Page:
This spunky marbled murrelet chick makes appears on the upcoming reissue of Rare Bird by The Mountaineers Books. (Illustration by Paul Harris Jones).
Thanks to the Washington State Audubon list-serve,"The Case of the Vanishing Seabirds" "The Case of the Vanishing Seabird" arrived in my inbox this week. It's fascinating article from Crosscut.com about the marbled murrelet by award-winning science writer, Eric Scigliano.
I am grateful to Scigliano for his article, despite the fact that I was criticized for "neglecting" to address the collapsing Pacific coast fisheries in my book, Rare Bird: Pursuing the Mystery of the Marbled Murrelet.
For the record, Rare Bird was published in the spring of 2005--my research being completed in 2004, shortly after the publication of the UC-Berkeley study, which suggested declining reproduction rates among marbled murrelets could be exacerbated by reduced prey availability, based on observations that murrelets were spending more time diving in pursuit of prey.
I was aware of the UC-Berkeley study prior to its publication, but 1) it was just one study (among hundreds I read on the murrelet),2) the study was based on research conducted in central California (a fraction of the murrelet's range), and 3) I did not feel this newly documented potential threat deserved the kind of focus I devoted to the well-studied, range-wide threats to the murrelet: harvesting of the old-growth forests, catastrophic oil spills and chronic oil pollution, gill-net fishing, and increased nest predation.
Moreover, it was not until 2007 that the UC-Berkeley study on prey species was published--the study containing much of the information I Scigliano says I neglected in my 2005 book. This study--the real subject of Scigliano's article--presents evidence that murrelets have been "feeding down the food chain"--that the historically abundant and fatty prey such as sardines, anchovies, and squid have been overfished and that the murrelets are spending more and more time pursuing smaller and smaller (and less nutritious) fish, including even tiny krill.
Thanks to the Mountaineers Books, Rare Bird is being reissued in paperback this September and in my new epilogue I have addressed the increasingly complex suite of threats facing the marbled murrelet at sea. In addition to a reduction in quantity and quality of their prey species, murrelets continue to face the pernicious threat oil pollution and catastrophic oil spills, which are likely to increase in both the U.S. and Canada with the recent push in domestic oil production. Increases in offshore oil drilling, gas-platform development, shipping traffic (including oil tankers) in the coastal waters where murrelets are most abundant put the species at high risk. Gillnet fishing, though banned in California and in Oregon, is still practiced in Washington, Alaska, and British Columbia. (In B.C. alone, about 550 murrelets drown by entanglement each year as bycatch).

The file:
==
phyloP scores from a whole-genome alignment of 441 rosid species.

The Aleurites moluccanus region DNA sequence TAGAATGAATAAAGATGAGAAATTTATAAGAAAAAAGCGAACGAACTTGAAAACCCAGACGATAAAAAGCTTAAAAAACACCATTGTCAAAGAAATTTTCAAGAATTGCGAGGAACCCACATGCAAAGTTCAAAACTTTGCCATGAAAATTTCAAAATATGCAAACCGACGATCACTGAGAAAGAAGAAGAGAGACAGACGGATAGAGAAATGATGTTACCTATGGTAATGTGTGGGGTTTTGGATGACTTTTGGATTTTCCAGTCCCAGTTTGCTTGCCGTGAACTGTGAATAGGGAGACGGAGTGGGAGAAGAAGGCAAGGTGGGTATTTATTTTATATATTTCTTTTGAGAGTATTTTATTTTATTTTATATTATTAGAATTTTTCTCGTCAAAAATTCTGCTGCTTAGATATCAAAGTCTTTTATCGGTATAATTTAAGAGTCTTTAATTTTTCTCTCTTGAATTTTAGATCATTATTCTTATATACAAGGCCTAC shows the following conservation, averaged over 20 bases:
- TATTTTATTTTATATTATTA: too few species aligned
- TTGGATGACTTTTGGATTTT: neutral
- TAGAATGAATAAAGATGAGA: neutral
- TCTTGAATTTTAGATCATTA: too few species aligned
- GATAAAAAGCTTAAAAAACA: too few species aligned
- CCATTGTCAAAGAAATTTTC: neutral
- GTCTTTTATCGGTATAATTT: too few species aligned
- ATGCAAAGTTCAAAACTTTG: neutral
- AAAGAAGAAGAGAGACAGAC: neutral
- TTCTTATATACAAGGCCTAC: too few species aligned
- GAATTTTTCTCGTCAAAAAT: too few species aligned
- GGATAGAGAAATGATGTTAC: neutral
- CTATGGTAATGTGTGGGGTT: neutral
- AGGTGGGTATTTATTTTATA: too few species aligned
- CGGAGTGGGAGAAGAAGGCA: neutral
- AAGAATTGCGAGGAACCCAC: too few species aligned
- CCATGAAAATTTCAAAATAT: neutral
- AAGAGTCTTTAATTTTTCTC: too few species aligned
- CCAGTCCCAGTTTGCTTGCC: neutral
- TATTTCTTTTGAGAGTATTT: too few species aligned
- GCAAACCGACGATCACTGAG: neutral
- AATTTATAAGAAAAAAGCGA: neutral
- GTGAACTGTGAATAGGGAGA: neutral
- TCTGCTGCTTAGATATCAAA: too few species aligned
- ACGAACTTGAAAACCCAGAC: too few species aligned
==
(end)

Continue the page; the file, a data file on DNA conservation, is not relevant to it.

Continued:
Newly documented threats to murrelets at sea includes entrapment in derelict fishing gear (abandoned gillnets, purse seines, crab pots, and other fishing lines); warming ocean temperatures, changes in upwelling patterns, ocean acidification, sea-level rise, and other climate-change-associated phenomena affect the murrelet's prey species. The frequency of algal blooms and accumulated biotoxins (such as PCBs and PDBE) causes the deaths of seabirds through contaminated their prey species; some algal blooms produce compounds that reduce feather waterproofing and cause hypothermia. Increased levels of domoic acid cause neurological damage among seabirds. Increased aquaculture displaces murrelets from foraging habitat and degrades the spawning ground of their prey fish. Elevated underwater sound disturbance, such as pile driving and detonations has been shown to cause injuries and mortality among seabirds and also disrupt their foraging behavior. Even so-called green energy has a cost: murrelets risk collision with massive underwater wave and tidal turbines in their foraging grounds; onshore and offshore wind turbines add the risk of collision to airborne murrelets if they are placed in the murrelet’s sea-to-forest flight path.
These threats affect not only marbled murrelets--a federally threatened species--but also many other seabirds. The marbled murrelets are considered an indicator species--they are sensitive to changes in the ocean where they spend 95% of their time and in the old-growth coastal forests where the breed.
What they are and have been indicating for several decades is that these ecosystems are badly broken and that the future looks bleak for many species, including our own, as we spend more and more time extracting, harvesting, mining increasingly precious resources.
Thanks to Eric Scigliano for his well-written fascinating article and the opportunity to discuss the important research on the marbled murrelet.